Marijuana doesn't appear to shrink important regions of the brains of users, but a study published Wednesday shows something possibly more subtle and important: the brains of people who tend to use marijuana may be smaller to start with.
A second study found that marijuana appears to change the brain structure of young men with a high genetic risk of schizophrenia.
The studies, both published in the Journal of the American Medical Association's JAMA Psychiatry, don't paint a clear picture of anything, says Dr. David Goldman of the National Institute on Alcohol Abuse and Alcoholism.
"It's probably more a story of what we don't know than what we do know," Goldman, who wrote a commentary on the reports, told NBC News. It does not mean that cannabis is safe, he stressed.
In the first study, David Pagliaccio, formerly of Washington University in St. Louis and now at the National Institute of Mental Health, and colleagues used magnetic resonance imaging to compare the brains of marijuana users to non-users.
They included batches of siblings, one who used marijuana and the other who didn't, to try to tease out whether brain differences might be genetic instead of being linked to marijuana use.
When they looked at all 482 volunteers, it did seem that the marijuana users had some shrinkage in two brain regions called the amygdala and the right ventral striatum. But when they compared marijuana users to their siblings, the differences disappeared. So it's possible that people who choose to use marijuana may already have the smaller regions.
It's not clear why, Goldman said. "It could be nutrition, it could be stress exposures, it could be a lot of different things," he said.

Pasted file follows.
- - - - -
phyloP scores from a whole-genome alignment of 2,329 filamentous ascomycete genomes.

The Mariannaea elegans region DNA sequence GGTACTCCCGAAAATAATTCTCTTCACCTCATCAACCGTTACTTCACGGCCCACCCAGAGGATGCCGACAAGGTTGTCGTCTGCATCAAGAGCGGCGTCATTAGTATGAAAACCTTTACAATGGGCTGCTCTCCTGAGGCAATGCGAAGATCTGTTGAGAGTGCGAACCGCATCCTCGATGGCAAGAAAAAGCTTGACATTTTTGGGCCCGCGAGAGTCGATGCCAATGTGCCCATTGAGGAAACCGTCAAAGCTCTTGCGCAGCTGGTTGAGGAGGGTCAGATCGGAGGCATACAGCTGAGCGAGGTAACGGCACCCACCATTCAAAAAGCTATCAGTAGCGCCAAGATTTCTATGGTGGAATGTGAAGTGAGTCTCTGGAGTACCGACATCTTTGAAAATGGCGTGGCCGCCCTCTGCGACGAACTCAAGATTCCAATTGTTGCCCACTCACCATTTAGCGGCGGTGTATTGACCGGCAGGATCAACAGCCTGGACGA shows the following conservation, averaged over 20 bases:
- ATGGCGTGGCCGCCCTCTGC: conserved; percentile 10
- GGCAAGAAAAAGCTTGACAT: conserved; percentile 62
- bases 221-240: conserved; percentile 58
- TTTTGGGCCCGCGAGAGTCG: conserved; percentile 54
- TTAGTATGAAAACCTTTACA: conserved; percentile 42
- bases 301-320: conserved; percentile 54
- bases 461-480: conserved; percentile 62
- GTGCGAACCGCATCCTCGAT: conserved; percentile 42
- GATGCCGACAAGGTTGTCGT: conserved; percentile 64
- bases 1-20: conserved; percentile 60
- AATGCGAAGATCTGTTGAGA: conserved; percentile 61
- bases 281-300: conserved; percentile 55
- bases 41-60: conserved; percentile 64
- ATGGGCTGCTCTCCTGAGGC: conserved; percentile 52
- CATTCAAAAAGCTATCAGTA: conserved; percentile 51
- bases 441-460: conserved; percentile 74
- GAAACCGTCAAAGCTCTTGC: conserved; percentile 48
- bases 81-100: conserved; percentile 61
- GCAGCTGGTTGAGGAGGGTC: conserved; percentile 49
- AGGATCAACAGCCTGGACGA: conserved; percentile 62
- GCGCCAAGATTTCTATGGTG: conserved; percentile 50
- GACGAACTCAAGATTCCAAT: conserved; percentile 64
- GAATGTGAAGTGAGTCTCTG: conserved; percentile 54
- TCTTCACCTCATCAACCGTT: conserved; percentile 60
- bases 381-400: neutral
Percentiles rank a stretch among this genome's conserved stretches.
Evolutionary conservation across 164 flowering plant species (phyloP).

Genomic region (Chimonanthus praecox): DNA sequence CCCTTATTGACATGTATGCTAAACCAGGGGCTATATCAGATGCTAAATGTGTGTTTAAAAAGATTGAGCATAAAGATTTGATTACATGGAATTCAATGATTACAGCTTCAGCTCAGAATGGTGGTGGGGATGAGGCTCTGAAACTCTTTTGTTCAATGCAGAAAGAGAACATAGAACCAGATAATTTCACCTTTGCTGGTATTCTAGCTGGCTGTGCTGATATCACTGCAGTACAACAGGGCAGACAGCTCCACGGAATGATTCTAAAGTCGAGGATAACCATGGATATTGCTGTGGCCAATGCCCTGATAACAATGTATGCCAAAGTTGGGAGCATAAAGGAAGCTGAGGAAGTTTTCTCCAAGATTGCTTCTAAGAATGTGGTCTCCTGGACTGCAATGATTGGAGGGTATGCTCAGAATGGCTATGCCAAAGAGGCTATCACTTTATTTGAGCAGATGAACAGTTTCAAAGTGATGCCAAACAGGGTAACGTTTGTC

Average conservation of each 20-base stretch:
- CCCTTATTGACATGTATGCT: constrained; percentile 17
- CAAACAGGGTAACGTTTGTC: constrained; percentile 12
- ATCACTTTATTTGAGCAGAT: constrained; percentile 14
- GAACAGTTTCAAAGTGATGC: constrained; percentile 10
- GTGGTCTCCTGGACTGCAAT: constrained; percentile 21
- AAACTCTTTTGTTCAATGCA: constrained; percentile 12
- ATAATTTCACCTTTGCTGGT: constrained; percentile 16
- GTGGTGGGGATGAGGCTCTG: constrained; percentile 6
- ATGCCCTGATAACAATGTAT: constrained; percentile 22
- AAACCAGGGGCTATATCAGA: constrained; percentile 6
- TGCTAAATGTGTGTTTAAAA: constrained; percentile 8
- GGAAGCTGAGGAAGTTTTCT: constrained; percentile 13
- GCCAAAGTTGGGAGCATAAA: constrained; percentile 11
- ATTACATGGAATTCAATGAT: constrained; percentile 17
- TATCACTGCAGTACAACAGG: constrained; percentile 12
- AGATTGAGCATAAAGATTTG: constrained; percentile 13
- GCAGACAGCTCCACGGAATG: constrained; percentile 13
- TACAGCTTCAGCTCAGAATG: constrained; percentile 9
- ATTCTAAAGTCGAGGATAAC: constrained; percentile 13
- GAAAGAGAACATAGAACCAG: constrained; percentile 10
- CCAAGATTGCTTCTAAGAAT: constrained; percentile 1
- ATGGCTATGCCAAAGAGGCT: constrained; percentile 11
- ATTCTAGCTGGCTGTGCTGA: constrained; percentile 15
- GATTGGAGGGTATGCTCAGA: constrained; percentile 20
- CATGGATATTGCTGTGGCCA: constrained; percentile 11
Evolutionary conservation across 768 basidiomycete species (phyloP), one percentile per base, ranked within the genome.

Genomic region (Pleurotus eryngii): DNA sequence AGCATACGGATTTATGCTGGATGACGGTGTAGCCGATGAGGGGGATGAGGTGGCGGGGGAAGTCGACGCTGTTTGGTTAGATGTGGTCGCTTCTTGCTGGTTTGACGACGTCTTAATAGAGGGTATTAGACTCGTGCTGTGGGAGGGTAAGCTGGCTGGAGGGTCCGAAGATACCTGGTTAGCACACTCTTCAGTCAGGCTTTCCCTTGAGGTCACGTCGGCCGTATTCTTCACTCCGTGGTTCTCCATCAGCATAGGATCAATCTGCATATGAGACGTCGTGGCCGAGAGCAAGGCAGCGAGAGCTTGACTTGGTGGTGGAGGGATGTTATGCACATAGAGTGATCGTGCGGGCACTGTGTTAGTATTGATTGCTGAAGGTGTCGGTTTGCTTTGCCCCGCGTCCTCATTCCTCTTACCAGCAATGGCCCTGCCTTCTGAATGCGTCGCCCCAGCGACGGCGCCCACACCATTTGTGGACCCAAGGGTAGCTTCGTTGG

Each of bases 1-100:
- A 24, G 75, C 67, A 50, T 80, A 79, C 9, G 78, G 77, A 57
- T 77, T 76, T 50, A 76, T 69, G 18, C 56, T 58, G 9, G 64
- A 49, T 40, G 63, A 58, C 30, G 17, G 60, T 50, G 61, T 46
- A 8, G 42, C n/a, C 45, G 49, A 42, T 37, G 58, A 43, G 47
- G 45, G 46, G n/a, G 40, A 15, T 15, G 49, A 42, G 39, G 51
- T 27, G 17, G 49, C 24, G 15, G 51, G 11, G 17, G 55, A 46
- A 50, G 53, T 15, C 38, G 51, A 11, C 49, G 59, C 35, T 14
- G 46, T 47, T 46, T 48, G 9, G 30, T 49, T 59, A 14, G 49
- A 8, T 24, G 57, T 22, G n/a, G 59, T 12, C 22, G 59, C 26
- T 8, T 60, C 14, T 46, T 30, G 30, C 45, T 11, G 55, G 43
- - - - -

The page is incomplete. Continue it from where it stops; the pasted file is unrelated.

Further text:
There were other differences, Goldman said. "The cannabis-exposed individuals were worse off," he wrote. "They tended to be poorer, less agreeable, more likely to use other drugs, and more likely to discount larger future rewards for the immediacy of smaller ones."
But whatever cannabis is doing to the brain, it's not evident on this particular type of MRI scan, he said.
"There is something else that is going on," Goldman said. THC, one of the main active components of cannabis, is a psychoactive drug. These types of drugs affect brain function, if not its physical structure. "They alter the connectivity of regions of the brain," he said. "And they alter the function of particular neurons and circuits."
As with most medical studies, these two add pieces to a larger puzzle, Goldman said. None can be expected to be the final word.
"Restrictions on cannabis use are being loosened although we do not know enough about cannabis' effects," Goldman added in an email.
"These new studies show that some effects of cannabis use on brain volumes, although a big concern, are probably innate, rather than due to the drug exposure. However, there are many other effects of cannabis to be concerned with, including effects on the neurocircuit that can be seen in other ways," he said.
"We do know that more people will use cannabis heavily, and will access cannabis with much higher concentrations of THC, the active ingredient."
Other studies have strongly suggested that cannabis affects brain structure.
One study last year compared MRI images from the brains of 20 recreational weed smokers (who puff a mean of 11 joints per week) and the brains of 20 non-users. They found abnormalities in the brains of the users.
A 2013 study found the brains of young, heavy marijuana users were altered in sub-cortical regions —part of the memory and reasoning circuitry.
In the second study released Wednesday, Dr. Tomáš Paus of the Rotman Research Institute in Toronto and colleagues interviewed 1,500 teenagers at high genetic risk of schizophrenia.
The boys who admitted they used marijuana had thinner brain cortices, they found. The cortex is the folded outer layer of the brain that carries much of the brain's gray matter.
"Our findings suggest that cannabis use might interfere with the maturation of the cerebral cortex in male adolescents at high risk for schizophrenia," they wrote.
Again, it's not completely clear what that might mean for the pot-smokers, the experts said. It doesn't show that smoking dope raises the risk of schizophrenia, but it does support the idea that some people are more susceptible than other to damaging effects from marijuana.
And it adds to a body of studies showing that marijuana use in the teen years, when the brain is still developing, can alter that development.